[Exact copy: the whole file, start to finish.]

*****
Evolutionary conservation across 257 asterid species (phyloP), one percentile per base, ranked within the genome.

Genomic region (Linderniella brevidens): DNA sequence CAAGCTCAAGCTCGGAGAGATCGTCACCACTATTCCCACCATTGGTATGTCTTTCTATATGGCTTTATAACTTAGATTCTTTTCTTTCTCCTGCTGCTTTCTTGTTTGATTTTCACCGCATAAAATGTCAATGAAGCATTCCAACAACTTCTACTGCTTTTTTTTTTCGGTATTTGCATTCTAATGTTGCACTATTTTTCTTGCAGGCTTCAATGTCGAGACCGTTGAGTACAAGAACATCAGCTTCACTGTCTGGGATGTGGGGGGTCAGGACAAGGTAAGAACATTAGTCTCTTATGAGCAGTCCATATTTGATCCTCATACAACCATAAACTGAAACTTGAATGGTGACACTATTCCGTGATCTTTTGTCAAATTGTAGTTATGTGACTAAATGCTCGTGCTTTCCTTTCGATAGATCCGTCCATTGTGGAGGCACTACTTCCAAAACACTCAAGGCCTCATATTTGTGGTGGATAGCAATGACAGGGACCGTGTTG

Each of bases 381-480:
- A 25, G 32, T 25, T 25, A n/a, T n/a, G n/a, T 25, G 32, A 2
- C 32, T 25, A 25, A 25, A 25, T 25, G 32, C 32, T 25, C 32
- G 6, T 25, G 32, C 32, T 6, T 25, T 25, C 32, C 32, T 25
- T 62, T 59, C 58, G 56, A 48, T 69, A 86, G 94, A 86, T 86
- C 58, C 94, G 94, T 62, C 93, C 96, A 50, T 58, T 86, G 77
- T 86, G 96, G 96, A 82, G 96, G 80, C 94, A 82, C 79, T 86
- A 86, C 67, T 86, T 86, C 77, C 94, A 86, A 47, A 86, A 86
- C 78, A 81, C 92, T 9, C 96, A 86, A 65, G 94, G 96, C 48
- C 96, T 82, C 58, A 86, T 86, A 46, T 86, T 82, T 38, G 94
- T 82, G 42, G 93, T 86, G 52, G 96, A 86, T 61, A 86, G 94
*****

Evolutionary conservation across 257 asterid species (phyloP), one percentile per base, ranked within the genome.

Genomic region (Linderniella brevidens): DNA sequence CAAGCTCAAGCTCGGAGAGATCGTCACCACTATTCCCACCATTGGTATGTCTTTCTATATGGCTTTATAACTTAGATTCTTTTCTTTCTCCTGCTGCTTTCTTGTTTGATTTTCACCGCATAAAATGTCAATGAAGCATTCCAACAACTTCTACTGCTTTTTTTTTTCGGTATTTGCATTCTAATGTTGCACTATTTTTCTTGCAGGCTTCAATGTCGAGACCGTTGAGTACAAGAACATCAGCTTCACTGTCTGGGATGTGGGGGGTCAGGACAAGGTAAGAACATTAGTCTCTTATGAGCAGTCCATATTTGATCCTCATACAACCATAAACTGAAACTTGAATGGTGACACTATTCCGTGATCTTTTGTCAAATTGTAGTTATGTGACTAAATGCTCGTGCTTTCCTTTCGATAGATCCGTCCATTGTGGAGGCACTACTTCCAAAACACTCAAGGCCTCATATTTGTGGTGGATAGCAATGACAGGGACCGTGTTG

Each of bases 381-480:
- A 25, G 32, T 25, T 25, A n/a, T n/a, G n/a, T 25, G 32, A 2
- C 32, T 25, A 25, A 25, A 25, T 25, G 32, C 32, T 25, C 32
- G 6, T 25, G 32, C 32, T 6, T 25, T 25, C 32, C 32, T 25
- T 62, T 59, C 58, G 56, A 48, T 69, A 86, G 94, A 86, T 86
- C 58, C 94, G 94, T 62, C 93, C 96, A 50, T 58, T 86, G 77
- T 86, G 96, G 96, A 82, G 96, G 80, C 94, A 82, C 79, T 86
- A 86, C 67, T 86, T 86, C 77, C 94, A 86, A 47, A 86, A 86
- C 78, A 81, C 92, T 9, C 96, A 86, A 65, G 94, G 96, C 48
- C 96, T 82, C 58, A 86, T 86, A 46, T 86, T 82, T 38, G 94
- T 82, G 42, G 93, T 86, G 52, G 96, A 86, T 61, A 86, G 94